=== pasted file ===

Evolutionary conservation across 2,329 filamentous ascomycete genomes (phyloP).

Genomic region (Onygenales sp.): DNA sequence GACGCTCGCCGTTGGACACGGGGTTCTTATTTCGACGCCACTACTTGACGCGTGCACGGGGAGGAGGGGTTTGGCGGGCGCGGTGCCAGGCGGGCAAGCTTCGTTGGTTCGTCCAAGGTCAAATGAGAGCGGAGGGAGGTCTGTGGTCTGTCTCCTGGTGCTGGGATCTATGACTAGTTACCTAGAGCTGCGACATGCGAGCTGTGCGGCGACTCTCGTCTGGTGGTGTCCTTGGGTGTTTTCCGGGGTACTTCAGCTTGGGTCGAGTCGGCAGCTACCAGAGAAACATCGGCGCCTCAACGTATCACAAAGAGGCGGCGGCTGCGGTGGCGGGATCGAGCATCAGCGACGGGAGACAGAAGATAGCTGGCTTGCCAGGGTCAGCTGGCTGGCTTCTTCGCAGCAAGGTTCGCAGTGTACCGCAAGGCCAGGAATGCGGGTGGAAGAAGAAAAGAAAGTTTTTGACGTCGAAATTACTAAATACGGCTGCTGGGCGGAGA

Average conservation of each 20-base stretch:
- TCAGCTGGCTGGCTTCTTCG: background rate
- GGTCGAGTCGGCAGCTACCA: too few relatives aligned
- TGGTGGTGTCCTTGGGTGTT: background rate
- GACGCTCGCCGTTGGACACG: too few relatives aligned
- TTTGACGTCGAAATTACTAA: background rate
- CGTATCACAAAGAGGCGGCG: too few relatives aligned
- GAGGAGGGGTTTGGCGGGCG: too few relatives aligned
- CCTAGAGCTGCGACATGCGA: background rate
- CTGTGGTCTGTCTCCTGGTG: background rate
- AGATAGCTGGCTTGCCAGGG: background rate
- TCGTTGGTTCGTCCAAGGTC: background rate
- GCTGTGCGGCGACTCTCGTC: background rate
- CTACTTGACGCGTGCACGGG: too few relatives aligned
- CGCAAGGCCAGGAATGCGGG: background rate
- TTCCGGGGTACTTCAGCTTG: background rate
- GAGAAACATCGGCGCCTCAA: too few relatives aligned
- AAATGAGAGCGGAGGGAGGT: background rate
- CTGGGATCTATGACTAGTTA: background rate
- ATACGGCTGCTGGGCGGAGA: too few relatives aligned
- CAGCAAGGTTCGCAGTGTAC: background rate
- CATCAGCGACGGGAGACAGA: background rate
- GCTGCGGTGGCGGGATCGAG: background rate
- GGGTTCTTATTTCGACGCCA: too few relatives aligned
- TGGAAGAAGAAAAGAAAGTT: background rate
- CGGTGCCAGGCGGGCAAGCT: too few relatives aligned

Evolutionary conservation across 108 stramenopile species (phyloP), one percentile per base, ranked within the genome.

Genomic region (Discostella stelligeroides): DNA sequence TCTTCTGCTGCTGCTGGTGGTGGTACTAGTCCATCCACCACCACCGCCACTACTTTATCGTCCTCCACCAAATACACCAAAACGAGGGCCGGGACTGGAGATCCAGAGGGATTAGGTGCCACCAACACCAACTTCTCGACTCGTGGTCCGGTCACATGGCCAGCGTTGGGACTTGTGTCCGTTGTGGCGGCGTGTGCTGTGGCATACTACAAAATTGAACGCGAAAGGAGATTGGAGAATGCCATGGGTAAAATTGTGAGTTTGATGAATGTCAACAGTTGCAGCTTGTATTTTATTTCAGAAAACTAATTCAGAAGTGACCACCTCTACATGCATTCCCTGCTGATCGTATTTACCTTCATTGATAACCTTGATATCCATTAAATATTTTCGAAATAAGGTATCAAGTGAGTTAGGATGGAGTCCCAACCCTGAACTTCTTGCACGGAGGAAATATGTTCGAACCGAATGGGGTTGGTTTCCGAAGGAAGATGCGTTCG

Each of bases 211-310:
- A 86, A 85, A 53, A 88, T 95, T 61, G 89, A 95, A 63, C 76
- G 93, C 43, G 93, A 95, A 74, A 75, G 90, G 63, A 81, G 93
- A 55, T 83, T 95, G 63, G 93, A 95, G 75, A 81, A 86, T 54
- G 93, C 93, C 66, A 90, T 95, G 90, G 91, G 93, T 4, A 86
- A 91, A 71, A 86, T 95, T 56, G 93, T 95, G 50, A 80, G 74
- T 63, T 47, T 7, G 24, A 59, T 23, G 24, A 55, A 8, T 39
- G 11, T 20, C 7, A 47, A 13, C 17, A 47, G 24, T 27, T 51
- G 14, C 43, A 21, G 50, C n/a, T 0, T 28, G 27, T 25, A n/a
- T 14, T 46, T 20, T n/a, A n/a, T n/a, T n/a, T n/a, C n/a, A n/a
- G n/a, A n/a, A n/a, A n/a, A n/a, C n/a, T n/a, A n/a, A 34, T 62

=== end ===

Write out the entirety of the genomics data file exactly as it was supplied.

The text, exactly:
Evolutionary conservation across 2,329 filamentous ascomycete genomes (phyloP).

Genomic region (Onygenales sp.): DNA sequence GACGCTCGCCGTTGGACACGGGGTTCTTATTTCGACGCCACTACTTGACGCGTGCACGGGGAGGAGGGGTTTGGCGGGCGCGGTGCCAGGCGGGCAAGCTTCGTTGGTTCGTCCAAGGTCAAATGAGAGCGGAGGGAGGTCTGTGGTCTGTCTCCTGGTGCTGGGATCTATGACTAGTTACCTAGAGCTGCGACATGCGAGCTGTGCGGCGACTCTCGTCTGGTGGTGTCCTTGGGTGTTTTCCGGGGTACTTCAGCTTGGGTCGAGTCGGCAGCTACCAGAGAAACATCGGCGCCTCAACGTATCACAAAGAGGCGGCGGCTGCGGTGGCGGGATCGAGCATCAGCGACGGGAGACAGAAGATAGCTGGCTTGCCAGGGTCAGCTGGCTGGCTTCTTCGCAGCAAGGTTCGCAGTGTACCGCAAGGCCAGGAATGCGGGTGGAAGAAGAAAAGAAAGTTTTTGACGTCGAAATTACTAAATACGGCTGCTGGGCGGAGA

Average conservation of each 20-base stretch:
- TCAGCTGGCTGGCTTCTTCG: background rate
- GGTCGAGTCGGCAGCTACCA: too few relatives aligned
- TGGTGGTGTCCTTGGGTGTT: background rate
- GACGCTCGCCGTTGGACACG: too few relatives aligned
- TTTGACGTCGAAATTACTAA: background rate
- CGTATCACAAAGAGGCGGCG: too few relatives aligned
- GAGGAGGGGTTTGGCGGGCG: too few relatives aligned
- CCTAGAGCTGCGACATGCGA: background rate
- CTGTGGTCTGTCTCCTGGTG: background rate
- AGATAGCTGGCTTGCCAGGG: background rate
- TCGTTGGTTCGTCCAAGGTC: background rate
- GCTGTGCGGCGACTCTCGTC: background rate
- CTACTTGACGCGTGCACGGG: too few relatives aligned
- CGCAAGGCCAGGAATGCGGG: background rate
- TTCCGGGGTACTTCAGCTTG: background rate
- GAGAAACATCGGCGCCTCAA: too few relatives aligned
- AAATGAGAGCGGAGGGAGGT: background rate
- CTGGGATCTATGACTAGTTA: background rate
- ATACGGCTGCTGGGCGGAGA: too few relatives aligned
- CAGCAAGGTTCGCAGTGTAC: background rate
- CATCAGCGACGGGAGACAGA: background rate
- GCTGCGGTGGCGGGATCGAG: background rate
- GGGTTCTTATTTCGACGCCA: too few relatives aligned
- TGGAAGAAGAAAAGAAAGTT: background rate
- CGGTGCCAGGCGGGCAAGCT: too few relatives aligned

Evolutionary conservation across 108 stramenopile species (phyloP), one percentile per base, ranked within the genome.

Genomic region (Discostella stelligeroides): DNA sequence TCTTCTGCTGCTGCTGGTGGTGGTACTAGTCCATCCACCACCACCGCCACTACTTTATCGTCCTCCACCAAATACACCAAAACGAGGGCCGGGACTGGAGATCCAGAGGGATTAGGTGCCACCAACACCAACTTCTCGACTCGTGGTCCGGTCACATGGCCAGCGTTGGGACTTGTGTCCGTTGTGGCGGCGTGTGCTGTGGCATACTACAAAATTGAACGCGAAAGGAGATTGGAGAATGCCATGGGTAAAATTGTGAGTTTGATGAATGTCAACAGTTGCAGCTTGTATTTTATTTCAGAAAACTAATTCAGAAGTGACCACCTCTACATGCATTCCCTGCTGATCGTATTTACCTTCATTGATAACCTTGATATCCATTAAATATTTTCGAAATAAGGTATCAAGTGAGTTAGGATGGAGTCCCAACCCTGAACTTCTTGCACGGAGGAAATATGTTCGAACCGAATGGGGTTGGTTTCCGAAGGAAGATGCGTTCG

Each of bases 211-310:
- A 86, A 85, A 53, A 88, T 95, T 61, G 89, A 95, A 63, C 76
- G 93, C 43, G 93, A 95, A 74, A 75, G 90, G 63, A 81, G 93
- A 55, T 83, T 95, G 63, G 93, A 95, G 75, A 81, A 86, T 54
- G 93, C 93, C 66, A 90, T 95, G 90, G 91, G 93, T 4, A 86
- A 91, A 71, A 86, T 95, T 56, G 93, T 95, G 50, A 80, G 74
- T 63, T 47, T 7, G 24, A 59, T 23, G 24, A 55, A 8, T 39
- G 11, T 20, C 7, A 47, A 13, C 17, A 47, G 24, T 27, T 51
- G 14, C 43, A 21, G 50, C n/a, T 0, T 28, G 27, T 25, A n/a
- T 14, T 46, T 20, T n/a, A n/a, T n/a, T n/a, T n/a, C n/a, A n/a
- G n/a, A n/a, A n/a, A n/a, A n/a, C n/a, T n/a, A n/a, A 34, T 62